When I worked in mental healthcare, ending a relationship with a client was as important--if not more important--than starting one. I feel the same way about ending a relationship with the Gods, and I did so with the God and Goddess of Neo-Wicca and Eclectic Witchcraft when I adopted Hellenismos. I made vows to the Lord and Lady that needed to be lifted from me, or transfered into my new practice. It was a process I got through with a lot of hurt and heartache, but without it, I would never have been able to fall into Hellenismos as completely as I have.

Dave, again, is someone who can not imagine relinquishing control over their life to a power they can not prove exists, and I respect that. I understand that. I wish him all the best in his current path. Again, I can't and would never force my religious views upon anyone. Those who come here and to PaganSquare to read my words, do so of their own accord. No one is (hopefully) forcing them, least of all myself.

2 comments:

Elani Temperance said...

Dave says:
December 26, 2012 at 10:52 pm
http://allergicpagan.wordpress.com/2012/12/23/the-role-of-faith-and-hubris-in-paganism/

I cannot reply directly to your site due to the comment system. Feel free to cross post this reply to your own post if you so desire.

To clarify my own position, I have a preexisting obligation to my people to adhere to our ways as dutifully as possible. I am from a nomadic culture which sees freedom and personal responsibility as values to live by. We interpret this as it being incumbent upon each individual person to live as well and as ably as they can, for the sake of the well being of the group as a whole.

While I’m am the last living representative of my culture and therefore it technically “doesn’t matter” how I live, I feel I owe the memory of my people the respect enough to carry on our ways. Therefore, it would be inappropriate for me to pursue a relationship where I abdicated my personal authority without -exceptional- justification.

My original reply was actually written assuming the reality of a literal interpretation of classical theism, despite my own personal theological opinion.

Additionally, my original reply was not meant to disparage people who voluntarily enter into relationships with an asymmetrical balance of power, whether religious or sexual or whatever kind of power. Only to assert my opinion that, for myself, it would be inappropriate. While I think that it is an undertaking open to a high degree of abuse on the part of the person or god or whomever receiving the greater share of power in the relationship I do not feel it is inherently immoral to be in such a relationship if entered into as an informed, considered free choice.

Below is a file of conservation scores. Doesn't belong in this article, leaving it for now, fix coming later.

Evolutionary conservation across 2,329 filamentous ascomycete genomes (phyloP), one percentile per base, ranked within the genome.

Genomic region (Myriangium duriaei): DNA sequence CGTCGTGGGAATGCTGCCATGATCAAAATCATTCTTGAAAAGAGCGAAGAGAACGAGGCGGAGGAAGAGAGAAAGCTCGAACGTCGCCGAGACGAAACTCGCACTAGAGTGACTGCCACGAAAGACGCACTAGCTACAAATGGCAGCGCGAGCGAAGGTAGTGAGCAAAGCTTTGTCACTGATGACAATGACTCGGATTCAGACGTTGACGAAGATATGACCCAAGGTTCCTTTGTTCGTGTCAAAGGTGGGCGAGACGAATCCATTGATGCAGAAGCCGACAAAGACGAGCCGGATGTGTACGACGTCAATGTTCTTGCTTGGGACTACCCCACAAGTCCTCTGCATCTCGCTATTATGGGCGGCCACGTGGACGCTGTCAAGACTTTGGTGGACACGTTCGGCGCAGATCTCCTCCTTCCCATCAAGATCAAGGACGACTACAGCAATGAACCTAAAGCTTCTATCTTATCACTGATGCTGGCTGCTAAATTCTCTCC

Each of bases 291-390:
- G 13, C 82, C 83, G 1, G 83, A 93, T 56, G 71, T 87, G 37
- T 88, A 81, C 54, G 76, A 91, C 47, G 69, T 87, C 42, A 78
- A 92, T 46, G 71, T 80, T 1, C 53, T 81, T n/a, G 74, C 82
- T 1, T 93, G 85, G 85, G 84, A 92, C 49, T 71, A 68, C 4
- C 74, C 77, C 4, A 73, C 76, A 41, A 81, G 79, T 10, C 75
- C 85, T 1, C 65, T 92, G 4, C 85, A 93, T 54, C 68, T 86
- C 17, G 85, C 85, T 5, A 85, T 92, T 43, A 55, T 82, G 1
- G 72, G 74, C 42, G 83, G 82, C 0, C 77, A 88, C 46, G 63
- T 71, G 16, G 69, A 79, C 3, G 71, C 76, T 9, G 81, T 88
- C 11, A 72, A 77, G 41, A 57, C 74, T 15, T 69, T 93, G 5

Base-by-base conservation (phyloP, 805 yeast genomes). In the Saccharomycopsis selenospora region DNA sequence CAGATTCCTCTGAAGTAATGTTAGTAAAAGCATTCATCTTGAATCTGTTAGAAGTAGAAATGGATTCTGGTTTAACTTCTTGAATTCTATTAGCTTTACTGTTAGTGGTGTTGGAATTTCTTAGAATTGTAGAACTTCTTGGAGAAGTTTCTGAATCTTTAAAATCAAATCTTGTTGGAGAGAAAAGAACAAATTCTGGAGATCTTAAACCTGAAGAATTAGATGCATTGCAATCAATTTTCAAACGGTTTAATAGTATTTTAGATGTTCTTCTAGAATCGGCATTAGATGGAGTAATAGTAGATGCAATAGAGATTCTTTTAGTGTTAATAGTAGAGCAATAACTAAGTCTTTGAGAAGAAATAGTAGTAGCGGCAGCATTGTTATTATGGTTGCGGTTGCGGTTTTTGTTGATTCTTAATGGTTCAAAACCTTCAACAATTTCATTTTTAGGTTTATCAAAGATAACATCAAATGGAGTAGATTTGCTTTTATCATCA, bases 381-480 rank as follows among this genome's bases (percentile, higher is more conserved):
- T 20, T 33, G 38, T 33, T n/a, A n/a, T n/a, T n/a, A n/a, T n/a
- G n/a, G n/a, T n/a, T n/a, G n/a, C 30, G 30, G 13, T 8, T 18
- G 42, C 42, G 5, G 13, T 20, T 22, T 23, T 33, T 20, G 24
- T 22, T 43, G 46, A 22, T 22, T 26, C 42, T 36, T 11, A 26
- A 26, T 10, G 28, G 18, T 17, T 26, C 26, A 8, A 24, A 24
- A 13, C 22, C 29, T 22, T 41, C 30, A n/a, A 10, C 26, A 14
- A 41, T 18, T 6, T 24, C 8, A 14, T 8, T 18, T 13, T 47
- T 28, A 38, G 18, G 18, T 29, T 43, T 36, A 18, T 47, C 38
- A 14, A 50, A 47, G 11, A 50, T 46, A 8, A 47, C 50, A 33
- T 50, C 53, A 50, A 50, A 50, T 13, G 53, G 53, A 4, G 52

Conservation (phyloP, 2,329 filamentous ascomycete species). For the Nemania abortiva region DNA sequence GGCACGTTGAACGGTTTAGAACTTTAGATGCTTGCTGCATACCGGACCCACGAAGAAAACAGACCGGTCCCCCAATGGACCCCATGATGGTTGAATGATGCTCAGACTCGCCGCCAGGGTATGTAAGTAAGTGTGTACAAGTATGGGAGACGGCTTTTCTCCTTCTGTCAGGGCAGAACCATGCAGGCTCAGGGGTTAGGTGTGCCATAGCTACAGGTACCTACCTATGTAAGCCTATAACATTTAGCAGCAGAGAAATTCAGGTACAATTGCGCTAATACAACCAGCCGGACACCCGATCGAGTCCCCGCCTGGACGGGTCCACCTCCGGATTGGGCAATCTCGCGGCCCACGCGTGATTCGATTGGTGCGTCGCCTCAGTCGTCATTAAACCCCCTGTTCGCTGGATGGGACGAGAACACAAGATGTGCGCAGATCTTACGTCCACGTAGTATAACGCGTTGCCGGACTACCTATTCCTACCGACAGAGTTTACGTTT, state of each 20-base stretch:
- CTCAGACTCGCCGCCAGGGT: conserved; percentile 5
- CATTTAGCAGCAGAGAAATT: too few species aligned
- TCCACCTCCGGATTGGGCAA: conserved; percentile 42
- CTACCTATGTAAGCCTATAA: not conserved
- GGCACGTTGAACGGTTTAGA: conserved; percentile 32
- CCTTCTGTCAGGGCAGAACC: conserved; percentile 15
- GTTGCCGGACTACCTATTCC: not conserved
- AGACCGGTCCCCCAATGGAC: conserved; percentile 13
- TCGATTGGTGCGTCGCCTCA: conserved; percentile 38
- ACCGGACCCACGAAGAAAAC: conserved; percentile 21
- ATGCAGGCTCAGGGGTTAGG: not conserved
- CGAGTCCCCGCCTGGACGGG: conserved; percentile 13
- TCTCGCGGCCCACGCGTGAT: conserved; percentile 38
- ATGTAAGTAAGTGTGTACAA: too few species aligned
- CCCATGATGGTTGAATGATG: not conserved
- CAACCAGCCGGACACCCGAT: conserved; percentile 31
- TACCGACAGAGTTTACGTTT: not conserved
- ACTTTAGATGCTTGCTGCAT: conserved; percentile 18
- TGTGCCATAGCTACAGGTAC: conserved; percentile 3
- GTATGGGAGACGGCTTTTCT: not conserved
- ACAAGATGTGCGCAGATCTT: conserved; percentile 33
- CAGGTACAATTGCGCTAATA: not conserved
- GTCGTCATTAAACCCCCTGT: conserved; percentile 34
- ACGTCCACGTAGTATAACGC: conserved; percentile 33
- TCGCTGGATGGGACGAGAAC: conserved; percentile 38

I do also recognize the validity of the experiences of spirit workers and shamanic practitioners who are taken up against their will. This is a complex issue, morally speaking, and I stand by my assertion that it would be hell for me. I do want to clarify that when I said the only appropriate moral response would be to refuse the divinity in question worship I meant that for myself.

I cast no judgment upon those people who continue in relationships of that nature rather than suffer painful consequences. Had I not come from a culture that so valued freedom I would likely not have the motivation to potentially withstand those consequences. Further, I cannot assert, even in the face of that obligation, that I would have the ability to withstand those consequences.

Finally, I want to commend you for your commitment to open and honest dialogue. You are a credit to the worthiness of worship of the Theoi that their practitioners should adhere to tolerance and pluralism. Thank you for this discussion. It has been most enlightening.

May the wind be at your back.

Dave

Elani Temperance said...

Thank you, too, for your candor and your willingness to share details of your personal life. This discussion has been very enlightening, and I have--in no way--been offended, either by you or anyone else. I fully understand your reasoning when it comes to my practice. If I had your background, I might feel the same. I do not, however, so making this choice is logical to me.

Again, thank you, I appreciate the respect you have shown in the face of something so alien to you.

May the Theoi grant you blessing.

Elani